Monday, February 22

Learning

I've mentioned before that my graphic design skills are weak.

They are.

Our first Kickstarter looked terrible.

The second looked bad.

The third looked poor.

I'm working on number four now. 

Coming next month.

It's an improvement. 

Not earth-shattering, but better.

Baby steps.

Small steps forward compound over time.

Or so I hope...



Monday, February 15

Meaning

I’ve spent most of this week trawling the web, updating all instances of our logo with the new one:

Much more professional!

After back and forth with the designer, we settled on “Fast, fun Craft Games” as what we do. 

It sums us up perfectly: Craft Games, like Craft Beer is indie, small runs, made by hand.

The logo captures the fun nature of our games and the support of our community.

It can be white or dark.

And the community hands can be swapped out for other things, allowing us to tweak it for particular themes, holidays or other reasons.

While keeping something recognisable.

It also leans in to the way most people pronounce Eurydice (Eury-Dice).

When it was suggested here as a name long ago I liked that it incorporated Dice and something a bit like Euro. 

Both strong gaming words.

Paul and I are really happy with it.

Monday, February 8

First Time

Marketing is not my forte.

I’m still learning a lot.

Doing things for the first time.

Badly.

But I learn.

And slowly, I hope to get better.

We’re running ads ahead of our next Kickstarter for the first time.

Pointing to our first ever dedicated landing page.

Needs work

It’s not very good.

So I’ll improve it.

Expectations are low for this Kickstarter again.

So we can use it as a learning opportunity.

And hopefully get better.

For the next one...

Monday, February 1

Brand

We're looking to get our website overhauled.

It needs some love. I've kludged it together using raw HTML (and a little Javascript).

It's weak.

We found a designer we liked. 

Can't afford him yet, but he wanted to rebrand us first.

New logo. New colour scheme. New look.

We need it. 

Homemade. And it shows.

I kludged our logo together too. With help from my dad.

The colour scheme is essentially the same as Reiver Games. 

He presented his ideas to us this week. 

Paul and I have been thinking about them, tweaking a couple of things.

I've also mocked up a quick re-brand of the website.

Looks much better already  - though it still needs a chunk of work.

Monday, January 25

Trello

Towards the end of last year I lost my way.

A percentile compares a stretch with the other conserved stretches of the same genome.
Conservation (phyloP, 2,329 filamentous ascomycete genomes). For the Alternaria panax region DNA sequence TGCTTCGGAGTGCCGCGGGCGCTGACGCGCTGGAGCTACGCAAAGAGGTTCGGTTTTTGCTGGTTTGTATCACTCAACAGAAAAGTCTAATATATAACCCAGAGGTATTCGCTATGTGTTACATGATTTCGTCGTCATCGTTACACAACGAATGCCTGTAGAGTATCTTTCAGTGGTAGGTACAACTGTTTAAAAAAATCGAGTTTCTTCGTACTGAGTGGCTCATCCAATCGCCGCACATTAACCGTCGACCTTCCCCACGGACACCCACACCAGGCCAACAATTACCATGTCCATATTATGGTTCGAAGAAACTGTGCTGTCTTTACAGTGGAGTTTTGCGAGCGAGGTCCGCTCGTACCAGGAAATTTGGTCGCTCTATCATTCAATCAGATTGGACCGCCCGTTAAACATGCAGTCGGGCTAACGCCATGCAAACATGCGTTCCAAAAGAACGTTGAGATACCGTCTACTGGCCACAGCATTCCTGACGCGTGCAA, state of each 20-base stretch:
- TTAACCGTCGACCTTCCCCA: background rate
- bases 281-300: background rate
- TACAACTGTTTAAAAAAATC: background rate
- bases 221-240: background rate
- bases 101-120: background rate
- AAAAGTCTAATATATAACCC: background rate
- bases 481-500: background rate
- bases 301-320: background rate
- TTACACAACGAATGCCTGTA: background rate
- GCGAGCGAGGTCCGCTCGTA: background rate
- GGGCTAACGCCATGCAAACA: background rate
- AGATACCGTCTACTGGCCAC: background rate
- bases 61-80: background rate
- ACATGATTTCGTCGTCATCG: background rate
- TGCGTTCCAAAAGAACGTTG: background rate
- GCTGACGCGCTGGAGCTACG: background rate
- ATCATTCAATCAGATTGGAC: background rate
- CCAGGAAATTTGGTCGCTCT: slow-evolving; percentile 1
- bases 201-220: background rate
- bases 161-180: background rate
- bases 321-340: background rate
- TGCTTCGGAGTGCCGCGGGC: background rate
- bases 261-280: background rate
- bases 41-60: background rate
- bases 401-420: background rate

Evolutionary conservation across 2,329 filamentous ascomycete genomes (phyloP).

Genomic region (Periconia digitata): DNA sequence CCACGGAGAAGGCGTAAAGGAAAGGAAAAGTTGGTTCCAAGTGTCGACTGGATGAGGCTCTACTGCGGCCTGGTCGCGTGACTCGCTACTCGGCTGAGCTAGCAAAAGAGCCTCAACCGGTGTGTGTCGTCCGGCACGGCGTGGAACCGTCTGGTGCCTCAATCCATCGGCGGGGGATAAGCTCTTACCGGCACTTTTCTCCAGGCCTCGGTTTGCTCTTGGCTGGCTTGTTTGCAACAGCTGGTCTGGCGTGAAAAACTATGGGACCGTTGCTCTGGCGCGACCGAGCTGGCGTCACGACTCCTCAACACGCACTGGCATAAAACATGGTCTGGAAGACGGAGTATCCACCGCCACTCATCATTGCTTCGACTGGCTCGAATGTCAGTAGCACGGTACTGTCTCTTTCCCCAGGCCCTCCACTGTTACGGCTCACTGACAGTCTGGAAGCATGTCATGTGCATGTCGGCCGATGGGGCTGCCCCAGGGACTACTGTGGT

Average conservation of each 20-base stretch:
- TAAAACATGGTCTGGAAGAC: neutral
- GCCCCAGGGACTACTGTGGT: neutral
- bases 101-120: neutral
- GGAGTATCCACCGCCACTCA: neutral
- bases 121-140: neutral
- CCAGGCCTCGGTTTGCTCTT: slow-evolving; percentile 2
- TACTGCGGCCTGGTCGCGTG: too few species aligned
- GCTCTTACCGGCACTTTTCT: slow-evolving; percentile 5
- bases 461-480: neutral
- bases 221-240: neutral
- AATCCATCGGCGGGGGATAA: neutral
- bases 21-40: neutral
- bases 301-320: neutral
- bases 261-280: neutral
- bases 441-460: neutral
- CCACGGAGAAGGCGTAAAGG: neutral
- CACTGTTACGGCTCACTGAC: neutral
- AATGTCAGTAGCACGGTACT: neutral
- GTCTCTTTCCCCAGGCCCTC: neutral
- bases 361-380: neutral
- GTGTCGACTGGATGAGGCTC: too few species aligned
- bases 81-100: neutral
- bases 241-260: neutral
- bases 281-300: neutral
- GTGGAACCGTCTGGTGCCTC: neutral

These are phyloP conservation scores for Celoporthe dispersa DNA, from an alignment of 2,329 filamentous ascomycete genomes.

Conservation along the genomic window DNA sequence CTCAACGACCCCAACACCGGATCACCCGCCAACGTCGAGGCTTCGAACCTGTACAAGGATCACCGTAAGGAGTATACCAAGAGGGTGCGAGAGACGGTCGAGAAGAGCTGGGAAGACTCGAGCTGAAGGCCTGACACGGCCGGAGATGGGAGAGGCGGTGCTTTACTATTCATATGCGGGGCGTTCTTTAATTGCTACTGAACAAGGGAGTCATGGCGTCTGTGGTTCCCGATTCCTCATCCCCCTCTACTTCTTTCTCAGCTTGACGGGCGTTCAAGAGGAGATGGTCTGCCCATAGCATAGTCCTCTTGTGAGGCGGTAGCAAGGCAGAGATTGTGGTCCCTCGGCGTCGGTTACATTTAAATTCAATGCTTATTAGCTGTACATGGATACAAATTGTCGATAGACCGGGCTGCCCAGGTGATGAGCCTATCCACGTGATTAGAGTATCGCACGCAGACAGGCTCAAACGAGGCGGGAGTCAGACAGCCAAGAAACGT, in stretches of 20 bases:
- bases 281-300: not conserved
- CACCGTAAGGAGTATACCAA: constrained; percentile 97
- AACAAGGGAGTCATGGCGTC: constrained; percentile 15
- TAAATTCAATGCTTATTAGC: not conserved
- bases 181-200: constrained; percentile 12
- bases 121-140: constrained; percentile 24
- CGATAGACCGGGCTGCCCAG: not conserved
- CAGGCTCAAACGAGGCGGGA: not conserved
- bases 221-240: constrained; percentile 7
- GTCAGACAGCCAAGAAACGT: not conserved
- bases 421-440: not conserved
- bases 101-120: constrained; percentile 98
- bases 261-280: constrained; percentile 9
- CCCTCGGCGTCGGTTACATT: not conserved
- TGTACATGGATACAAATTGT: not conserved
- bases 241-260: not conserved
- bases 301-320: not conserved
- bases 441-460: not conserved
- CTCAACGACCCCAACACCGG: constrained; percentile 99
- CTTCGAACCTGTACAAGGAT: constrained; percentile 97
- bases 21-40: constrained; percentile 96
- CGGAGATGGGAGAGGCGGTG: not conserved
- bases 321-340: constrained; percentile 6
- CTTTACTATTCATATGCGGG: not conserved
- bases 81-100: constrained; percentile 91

Went off the boil a bit.

Slowed down.

Missed things.

I used to use Trello and Evernote to organise myself. Then I switched to Notion. Then I kind of gave up on that.

I need to get organised

I’ve gone back to Trello.

I’m tracking things I need to do.

To move Eurydice forwards. To better things.

I’m making good progress again.


Monday, January 18

Brexit

If you follow me on twitter you'll know I loathe everything about Brexit.

A monumental act of self-harm

From the nationalist lies that sold it to the voters to the terrible effect it's had on my European friends in the UK.

It'll make us culturally and financially poorer as a country.

It limits my daughters' rights to experience other countries.

And now it's biting Eurydice Games.

We buy our wooden pieces from a supplier in Germany. 

They are no longer shipping to the UK.

Will they in future? I hope so. I don't know of an equivalent in the UK.

It's also harder for us to ship to European customers. They may end up getting charged VAT or import fees.

Everything about it sucks.

I only hope that we get to rejoin before too much damage is done.

I fear I'm hopelessly optimistic.

Monday, January 11

Overheads

I worry about overheads.

There's something hanging over me.

Those costs you pay every month regardless of sales.

They sank my first company, Reiver Games, as the bank loan repayments and warehousing costs were bigger than sales most months.

So I worry about them.

Ours have increased.

We're lucky that we don't pay salary or rent. 

So ours are very low.

But still.

If we're not actively fulfilling a Kickstarter, our overheads are now often larger than profits, and sometimes even sales. 

There are two types, those that affect profits only (like depreciation and homeworking allowances) and those that affect profits and cash (like bank account fees and software subscriptions).

The latter are the worst.

We need to keep them down.

Or increase sales.